How Models And Makeup Artists Can Work Better Together
Models and makeup artists play a crucial role in the fashion, beauty, and entertainment industries, and when they work together effectively, they can create stunning visuals and bring artistic visions to life. But are there some ways that models and makeup artists can work better together?
We had the pleasure of speaking with Kayleigh, the brilliant mind behind 'By Kayleigh' which is an educational platform catering to makeup artists and creative beauty business owners. Kayleigh offers valuable insights on how models can foster a strong working relationship with their makeup artists during photo shoots and TV commercial campaigns, while also sharing her top tips for better collaboration between models and makeup artists. Get ready to boost your confidence and be fully prepared for any booking by diving into our latest blog post.
Hi everyone! My name is Kayleigh, and I run an educational platform called 'By Kayleigh' which you can find more information about HERE. After being a makeup artist for 10 years myself, I noticed there was little in the way of community or a place for artists to call their own. I’m on a mission to break down the barriers that stop women from earning money and provide education and support to artists and creative beauty professionals.
Today I want to talk about how models and makeup artists can work better together. I have heard some horror stories in my time. A model will sit in my chair, and after some time chatting, will divulge some makeup artist horror stories. “They used the completely wrong colour on me”. “She double dipped her mascara” “He was SO tough on my skin”. But for a big percentage of the time, we makeup artists and models are working together, and if you ask any of the greats (makeup or models) a lot of them credit the other half, to their success and growth. So today, I wanted to talk about how models and makeup artists can best network, and how they can create a solid relationship with each other and work better!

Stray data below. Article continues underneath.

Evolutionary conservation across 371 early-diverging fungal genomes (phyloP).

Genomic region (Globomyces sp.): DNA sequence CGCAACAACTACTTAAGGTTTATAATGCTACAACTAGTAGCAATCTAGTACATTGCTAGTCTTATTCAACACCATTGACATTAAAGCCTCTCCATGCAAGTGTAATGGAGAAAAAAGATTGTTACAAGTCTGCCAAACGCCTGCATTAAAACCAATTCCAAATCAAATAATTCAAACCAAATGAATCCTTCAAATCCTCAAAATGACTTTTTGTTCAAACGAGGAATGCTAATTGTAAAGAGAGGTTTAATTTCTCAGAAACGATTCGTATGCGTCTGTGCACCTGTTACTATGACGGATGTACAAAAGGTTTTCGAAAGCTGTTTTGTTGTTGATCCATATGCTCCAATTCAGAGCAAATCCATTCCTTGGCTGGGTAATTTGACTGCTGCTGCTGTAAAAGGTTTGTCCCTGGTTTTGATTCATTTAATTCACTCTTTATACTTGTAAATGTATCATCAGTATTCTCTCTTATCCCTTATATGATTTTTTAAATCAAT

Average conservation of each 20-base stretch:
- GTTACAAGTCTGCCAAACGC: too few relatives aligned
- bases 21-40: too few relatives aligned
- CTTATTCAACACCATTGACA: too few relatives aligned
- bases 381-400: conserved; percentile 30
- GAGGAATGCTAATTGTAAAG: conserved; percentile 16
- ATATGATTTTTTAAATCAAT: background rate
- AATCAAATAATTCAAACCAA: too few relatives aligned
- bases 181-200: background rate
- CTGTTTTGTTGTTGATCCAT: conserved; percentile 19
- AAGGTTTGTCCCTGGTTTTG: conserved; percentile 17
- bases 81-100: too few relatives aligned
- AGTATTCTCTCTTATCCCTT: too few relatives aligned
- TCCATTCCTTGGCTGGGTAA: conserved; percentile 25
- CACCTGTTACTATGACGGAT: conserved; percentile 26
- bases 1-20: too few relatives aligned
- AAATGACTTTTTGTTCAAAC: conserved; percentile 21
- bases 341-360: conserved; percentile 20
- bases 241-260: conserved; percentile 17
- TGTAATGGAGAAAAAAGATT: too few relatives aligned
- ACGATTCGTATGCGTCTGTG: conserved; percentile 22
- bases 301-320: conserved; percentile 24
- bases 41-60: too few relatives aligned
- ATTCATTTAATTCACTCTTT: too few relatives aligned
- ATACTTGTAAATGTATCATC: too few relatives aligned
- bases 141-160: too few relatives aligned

Here are my tips for how models and makeup artists can work better together...
BEING CREATIVE IS ALL ABOUT BEING COLLABORATIVE
Communication is everything. This might sound cliché, but I know, from sitting in a hairdresser chair myself and WISHING I had spoken up about a dodgy fringe cut, that I wished I had communicated. Most of the barriers or issues models and makeup artists come up against, can easily be sorted with some communication. If MAC Studio Fix breaks you out, tell the artist. If you dislike pink blusher and know you suit other tones better, tell them. Here’s the thing, it's our first time meeting you and sometimes, you just know your own face better. After all, you have probably been applying makeup to yourself for years! If you are oily, and makeup doesn’t tend to last, tell us. If you would prefer to apply your own mascara tell us. Sometimes, if the brief is bright pink blusher, we have to comply with what the brief says - but being creative is all about being collaborative. Everyone on set wants the best result possible and if we speak up, communicate with each other, and involve in discussion, we can all end up with a better, more confident, end result.
Key takeaway: Effective communication is key to a successful collaboration. Models should clearly communicate their preferences, concerns, and any specific requirements they may have regarding their makeup. Similarly, makeup artists should actively listen to the models' input and ensure they understand the desired look and style.
Featured SR model: Chelsea Kent
PREPARATION IS KEY